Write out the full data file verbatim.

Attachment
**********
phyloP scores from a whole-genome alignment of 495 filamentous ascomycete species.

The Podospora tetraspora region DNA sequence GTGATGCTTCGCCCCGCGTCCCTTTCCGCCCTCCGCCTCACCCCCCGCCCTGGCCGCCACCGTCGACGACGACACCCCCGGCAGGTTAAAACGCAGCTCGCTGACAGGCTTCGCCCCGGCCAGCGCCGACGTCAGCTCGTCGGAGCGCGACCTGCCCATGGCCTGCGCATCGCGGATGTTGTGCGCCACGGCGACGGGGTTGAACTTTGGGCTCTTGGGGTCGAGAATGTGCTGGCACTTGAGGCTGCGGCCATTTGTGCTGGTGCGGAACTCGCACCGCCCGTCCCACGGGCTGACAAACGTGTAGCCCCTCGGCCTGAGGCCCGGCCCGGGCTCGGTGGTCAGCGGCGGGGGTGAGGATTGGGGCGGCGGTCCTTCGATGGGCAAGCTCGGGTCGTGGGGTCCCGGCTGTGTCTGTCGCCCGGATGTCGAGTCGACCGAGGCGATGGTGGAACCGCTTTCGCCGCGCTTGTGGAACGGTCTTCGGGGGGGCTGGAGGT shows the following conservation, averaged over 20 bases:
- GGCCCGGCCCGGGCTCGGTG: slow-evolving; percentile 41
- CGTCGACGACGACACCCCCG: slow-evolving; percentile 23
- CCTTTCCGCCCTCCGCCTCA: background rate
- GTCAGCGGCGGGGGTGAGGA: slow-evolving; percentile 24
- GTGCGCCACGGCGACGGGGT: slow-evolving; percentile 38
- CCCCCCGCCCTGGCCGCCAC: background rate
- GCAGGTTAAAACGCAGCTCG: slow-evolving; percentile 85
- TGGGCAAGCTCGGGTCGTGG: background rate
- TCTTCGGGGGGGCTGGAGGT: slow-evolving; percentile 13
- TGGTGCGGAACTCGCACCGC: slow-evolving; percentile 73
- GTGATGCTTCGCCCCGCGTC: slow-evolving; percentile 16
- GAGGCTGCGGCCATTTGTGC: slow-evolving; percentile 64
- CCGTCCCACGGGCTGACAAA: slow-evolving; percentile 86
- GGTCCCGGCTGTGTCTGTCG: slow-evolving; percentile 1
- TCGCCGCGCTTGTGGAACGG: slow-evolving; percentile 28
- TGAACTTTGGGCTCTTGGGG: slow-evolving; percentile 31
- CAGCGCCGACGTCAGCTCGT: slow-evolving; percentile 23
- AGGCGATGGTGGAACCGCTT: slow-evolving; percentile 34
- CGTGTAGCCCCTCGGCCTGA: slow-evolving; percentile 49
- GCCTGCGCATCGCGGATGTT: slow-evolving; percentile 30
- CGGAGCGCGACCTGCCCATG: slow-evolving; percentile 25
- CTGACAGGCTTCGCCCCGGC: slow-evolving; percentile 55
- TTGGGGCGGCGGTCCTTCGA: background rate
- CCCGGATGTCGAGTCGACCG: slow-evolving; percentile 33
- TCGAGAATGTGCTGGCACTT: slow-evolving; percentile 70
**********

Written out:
phyloP scores from a whole-genome alignment of 495 filamentous ascomycete species.

The Podospora tetraspora region DNA sequence GTGATGCTTCGCCCCGCGTCCCTTTCCGCCCTCCGCCTCACCCCCCGCCCTGGCCGCCACCGTCGACGACGACACCCCCGGCAGGTTAAAACGCAGCTCGCTGACAGGCTTCGCCCCGGCCAGCGCCGACGTCAGCTCGTCGGAGCGCGACCTGCCCATGGCCTGCGCATCGCGGATGTTGTGCGCCACGGCGACGGGGTTGAACTTTGGGCTCTTGGGGTCGAGAATGTGCTGGCACTTGAGGCTGCGGCCATTTGTGCTGGTGCGGAACTCGCACCGCCCGTCCCACGGGCTGACAAACGTGTAGCCCCTCGGCCTGAGGCCCGGCCCGGGCTCGGTGGTCAGCGGCGGGGGTGAGGATTGGGGCGGCGGTCCTTCGATGGGCAAGCTCGGGTCGTGGGGTCCCGGCTGTGTCTGTCGCCCGGATGTCGAGTCGACCGAGGCGATGGTGGAACCGCTTTCGCCGCGCTTGTGGAACGGTCTTCGGGGGGGCTGGAGGT shows the following conservation, averaged over 20 bases:
- GGCCCGGCCCGGGCTCGGTG: slow-evolving; percentile 41
- CGTCGACGACGACACCCCCG: slow-evolving; percentile 23
- CCTTTCCGCCCTCCGCCTCA: background rate
- GTCAGCGGCGGGGGTGAGGA: slow-evolving; percentile 24
- GTGCGCCACGGCGACGGGGT: slow-evolving; percentile 38
- CCCCCCGCCCTGGCCGCCAC: background rate
- GCAGGTTAAAACGCAGCTCG: slow-evolving; percentile 85
- TGGGCAAGCTCGGGTCGTGG: background rate
- TCTTCGGGGGGGCTGGAGGT: slow-evolving; percentile 13
- TGGTGCGGAACTCGCACCGC: slow-evolving; percentile 73
- GTGATGCTTCGCCCCGCGTC: slow-evolving; percentile 16
- GAGGCTGCGGCCATTTGTGC: slow-evolving; percentile 64
- CCGTCCCACGGGCTGACAAA: slow-evolving; percentile 86
- GGTCCCGGCTGTGTCTGTCG: slow-evolving; percentile 1
- TCGCCGCGCTTGTGGAACGG: slow-evolving; percentile 28
- TGAACTTTGGGCTCTTGGGG: slow-evolving; percentile 31
- CAGCGCCGACGTCAGCTCGT: slow-evolving; percentile 23
- AGGCGATGGTGGAACCGCTT: slow-evolving; percentile 34
- CGTGTAGCCCCTCGGCCTGA: slow-evolving; percentile 49
- GCCTGCGCATCGCGGATGTT: slow-evolving; percentile 30
- CGGAGCGCGACCTGCCCATG: slow-evolving; percentile 25
- CTGACAGGCTTCGCCCCGGC: slow-evolving; percentile 55
- TTGGGGCGGCGGTCCTTCGA: background rate
- CCCGGATGTCGAGTCGACCG: slow-evolving; percentile 33
- TCGAGAATGTGCTGGCACTT: slow-evolving; percentile 70